The Man Who Created the Smiley Face Was Paid a Mere $45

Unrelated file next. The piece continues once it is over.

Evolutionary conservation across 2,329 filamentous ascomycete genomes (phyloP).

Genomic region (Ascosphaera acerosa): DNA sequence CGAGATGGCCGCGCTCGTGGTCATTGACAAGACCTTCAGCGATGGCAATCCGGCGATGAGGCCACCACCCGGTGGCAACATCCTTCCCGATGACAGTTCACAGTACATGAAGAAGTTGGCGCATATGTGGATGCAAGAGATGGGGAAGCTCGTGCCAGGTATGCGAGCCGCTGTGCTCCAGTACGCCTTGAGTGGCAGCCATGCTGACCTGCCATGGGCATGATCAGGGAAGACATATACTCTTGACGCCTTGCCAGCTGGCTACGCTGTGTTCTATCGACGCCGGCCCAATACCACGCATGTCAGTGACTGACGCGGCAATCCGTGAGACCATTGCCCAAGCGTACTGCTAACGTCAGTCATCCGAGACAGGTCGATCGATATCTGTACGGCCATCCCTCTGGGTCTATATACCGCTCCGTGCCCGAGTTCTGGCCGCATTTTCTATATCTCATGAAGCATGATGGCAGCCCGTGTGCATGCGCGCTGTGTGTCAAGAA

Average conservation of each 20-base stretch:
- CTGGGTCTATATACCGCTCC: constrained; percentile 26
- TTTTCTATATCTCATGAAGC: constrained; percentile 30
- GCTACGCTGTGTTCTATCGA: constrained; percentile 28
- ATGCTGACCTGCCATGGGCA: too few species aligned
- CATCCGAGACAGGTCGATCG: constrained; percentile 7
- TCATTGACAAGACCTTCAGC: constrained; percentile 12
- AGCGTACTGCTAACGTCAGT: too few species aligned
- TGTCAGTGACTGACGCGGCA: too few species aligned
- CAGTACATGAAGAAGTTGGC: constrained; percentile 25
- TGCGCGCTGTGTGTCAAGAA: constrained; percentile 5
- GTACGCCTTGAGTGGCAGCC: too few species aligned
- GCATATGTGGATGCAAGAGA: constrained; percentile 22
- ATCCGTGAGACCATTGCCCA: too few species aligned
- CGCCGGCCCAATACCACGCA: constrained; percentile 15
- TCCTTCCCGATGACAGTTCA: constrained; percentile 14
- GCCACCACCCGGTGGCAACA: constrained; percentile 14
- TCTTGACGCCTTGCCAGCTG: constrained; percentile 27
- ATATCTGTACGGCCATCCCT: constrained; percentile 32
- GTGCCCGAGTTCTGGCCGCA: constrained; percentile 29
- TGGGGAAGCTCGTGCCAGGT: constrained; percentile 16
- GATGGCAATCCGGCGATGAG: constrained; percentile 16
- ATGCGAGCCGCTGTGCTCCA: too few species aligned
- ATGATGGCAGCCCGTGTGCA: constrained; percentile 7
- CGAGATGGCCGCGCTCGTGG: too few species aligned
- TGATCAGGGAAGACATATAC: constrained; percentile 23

It's hard to go anywhere today where you don't see a smiley face. The smiley face was first created 50 years ago in Worcester, Mass., by Harvey Ross Ball, an American graphic artist. Ball came up with the image in 1963 when he was commissioned to create a graphic to raise morale among the employees of an insurance company after a series of difficult mergers and acquisitions. He finished the design in less than 10 minutes and was paid $45 for his work. The State Mutual Life Assurance Company made posters, buttons, and signs adorned with the smile in an attempt to get their employees to smile more. It’s uncertain whether the new logo boosted morale, but the smiley face was an immediate hit. Neither Ball nor State Mutual tried to trademark or copyright the design, so in 1970 brothers Bernard and Murray Spain, owners of two Hallmark card shops in Philadelphia, added the slogan “Have a Happy Day” and made it their own. By the end of the year, they had sold more than 50 million buttons and countless other products. French journalist Franklin Loufrani became the first person to register the smiley face for commercial use in 1972, subsequently trademarking the smile and launching Smiley Company. In 1996, Loufrani’s son Nicolas took over the business and transformed it into an empire that today makes more than $130 million a year…….all because of Harvey Ball’s $45 idea. In 2001, Harvey’s son Charlie tried to reclaim the optimistic legacy of his father’s creation from unbridled commercialization by starting the World Smile Foundation, which donates money to grass-roots charitable efforts that otherwise receive little attention or funding.